Every suspect has the right to be treated fairly and confessions are not admissable if they are taken under duress or mistreatment like what the suspects (now convicted by Dubai court) alleged .Cofessions taken under such circumstances will not be admissable in court of law.
Regarding UAE(Dubai Police force) ,their reputations are clean and not in doubt but we can not be sure 100% that the suspects were not telling the truth as in every profession there are few who behaves unprofessionally and this apply to any police force in the world.
Dubai and UAE in general is moving fast to apply human rights within its own legal system to match the rest of developed world.
I believe that in this case the Police in Dubai need to revise its Forensic Health care services and appoint independent Forensic Medical Examiners to guide them on good practices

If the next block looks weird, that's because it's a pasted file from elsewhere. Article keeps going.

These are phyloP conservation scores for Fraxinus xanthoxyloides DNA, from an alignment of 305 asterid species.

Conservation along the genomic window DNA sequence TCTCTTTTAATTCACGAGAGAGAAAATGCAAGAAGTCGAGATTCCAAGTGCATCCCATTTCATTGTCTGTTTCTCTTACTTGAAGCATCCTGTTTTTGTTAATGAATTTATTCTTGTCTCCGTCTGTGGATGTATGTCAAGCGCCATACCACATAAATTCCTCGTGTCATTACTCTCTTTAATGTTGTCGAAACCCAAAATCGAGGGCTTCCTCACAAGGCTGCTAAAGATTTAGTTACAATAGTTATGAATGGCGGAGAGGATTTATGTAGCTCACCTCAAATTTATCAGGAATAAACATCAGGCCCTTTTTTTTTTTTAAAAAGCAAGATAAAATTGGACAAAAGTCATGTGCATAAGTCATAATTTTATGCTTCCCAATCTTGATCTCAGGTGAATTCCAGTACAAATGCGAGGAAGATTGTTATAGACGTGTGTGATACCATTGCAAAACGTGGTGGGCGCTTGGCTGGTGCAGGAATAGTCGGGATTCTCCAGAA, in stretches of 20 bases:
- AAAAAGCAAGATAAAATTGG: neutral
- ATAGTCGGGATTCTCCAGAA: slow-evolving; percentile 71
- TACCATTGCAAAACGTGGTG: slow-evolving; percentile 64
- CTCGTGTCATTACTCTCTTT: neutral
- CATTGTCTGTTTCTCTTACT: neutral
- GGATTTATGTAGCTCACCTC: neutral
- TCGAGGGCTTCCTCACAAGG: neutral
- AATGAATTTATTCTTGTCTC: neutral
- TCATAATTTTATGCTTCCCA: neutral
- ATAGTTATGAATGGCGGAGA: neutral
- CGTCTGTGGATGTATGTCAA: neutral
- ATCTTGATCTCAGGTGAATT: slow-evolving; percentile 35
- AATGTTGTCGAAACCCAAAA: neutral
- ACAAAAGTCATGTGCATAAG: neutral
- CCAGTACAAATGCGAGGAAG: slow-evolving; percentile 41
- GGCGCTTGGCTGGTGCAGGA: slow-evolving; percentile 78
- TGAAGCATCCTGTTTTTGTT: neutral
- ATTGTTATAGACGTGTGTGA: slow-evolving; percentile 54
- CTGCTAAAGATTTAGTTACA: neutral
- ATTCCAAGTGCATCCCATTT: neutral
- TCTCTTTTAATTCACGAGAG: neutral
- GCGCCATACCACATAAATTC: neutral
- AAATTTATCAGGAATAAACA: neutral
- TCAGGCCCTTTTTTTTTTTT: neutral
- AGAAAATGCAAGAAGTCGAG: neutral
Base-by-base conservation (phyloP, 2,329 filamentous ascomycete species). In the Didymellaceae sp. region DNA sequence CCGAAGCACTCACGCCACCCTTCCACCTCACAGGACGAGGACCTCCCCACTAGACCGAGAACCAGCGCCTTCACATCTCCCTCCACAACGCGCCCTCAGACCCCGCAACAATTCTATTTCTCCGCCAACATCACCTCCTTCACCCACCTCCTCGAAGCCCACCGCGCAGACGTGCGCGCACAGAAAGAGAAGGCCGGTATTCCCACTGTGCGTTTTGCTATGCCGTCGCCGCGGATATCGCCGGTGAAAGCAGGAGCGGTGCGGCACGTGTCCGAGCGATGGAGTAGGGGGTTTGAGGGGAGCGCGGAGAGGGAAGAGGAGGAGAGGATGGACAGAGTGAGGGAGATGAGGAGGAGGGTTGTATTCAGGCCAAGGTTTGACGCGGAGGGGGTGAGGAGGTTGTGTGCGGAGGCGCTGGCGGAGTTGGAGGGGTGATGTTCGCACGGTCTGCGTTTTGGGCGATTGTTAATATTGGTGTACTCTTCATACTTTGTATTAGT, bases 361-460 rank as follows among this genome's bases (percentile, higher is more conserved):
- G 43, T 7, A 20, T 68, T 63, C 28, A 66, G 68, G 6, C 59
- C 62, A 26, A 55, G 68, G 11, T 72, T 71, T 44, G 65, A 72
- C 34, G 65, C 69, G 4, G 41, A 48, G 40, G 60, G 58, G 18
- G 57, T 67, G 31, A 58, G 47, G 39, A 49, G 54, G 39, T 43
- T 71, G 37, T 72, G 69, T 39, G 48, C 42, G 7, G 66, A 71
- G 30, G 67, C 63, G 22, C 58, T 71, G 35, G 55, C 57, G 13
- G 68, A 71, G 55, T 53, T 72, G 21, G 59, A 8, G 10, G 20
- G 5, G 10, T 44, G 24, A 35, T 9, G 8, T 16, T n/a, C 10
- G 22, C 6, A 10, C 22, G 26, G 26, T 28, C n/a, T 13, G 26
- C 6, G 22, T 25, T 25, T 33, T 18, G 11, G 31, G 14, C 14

Posted by: Dr Ala Aldin Farhan Al-Ani/ Forensic Medical Examiner

I applaude UAE laws of zero tolerence to illicit drug's dealings and harsh sentence is needed to stop this destructive trend of many societies that is taking place in many cities in Europe and beyond.However this case maybe different and the issue here where is the Forensic Medical Examiners,why they were not involved in this to examine these suspects for maltreatment and other medical conditions which are mentioned of two of the suspects.
The Forensic Doctors need to guide the authority on the best practices and how to to deal with these situations when it arises BUT it is obviously the Forensic Health care servicedoes not appear up to the scratch.the police in UAE needs to upgrade their forensic Health care to the modern practices.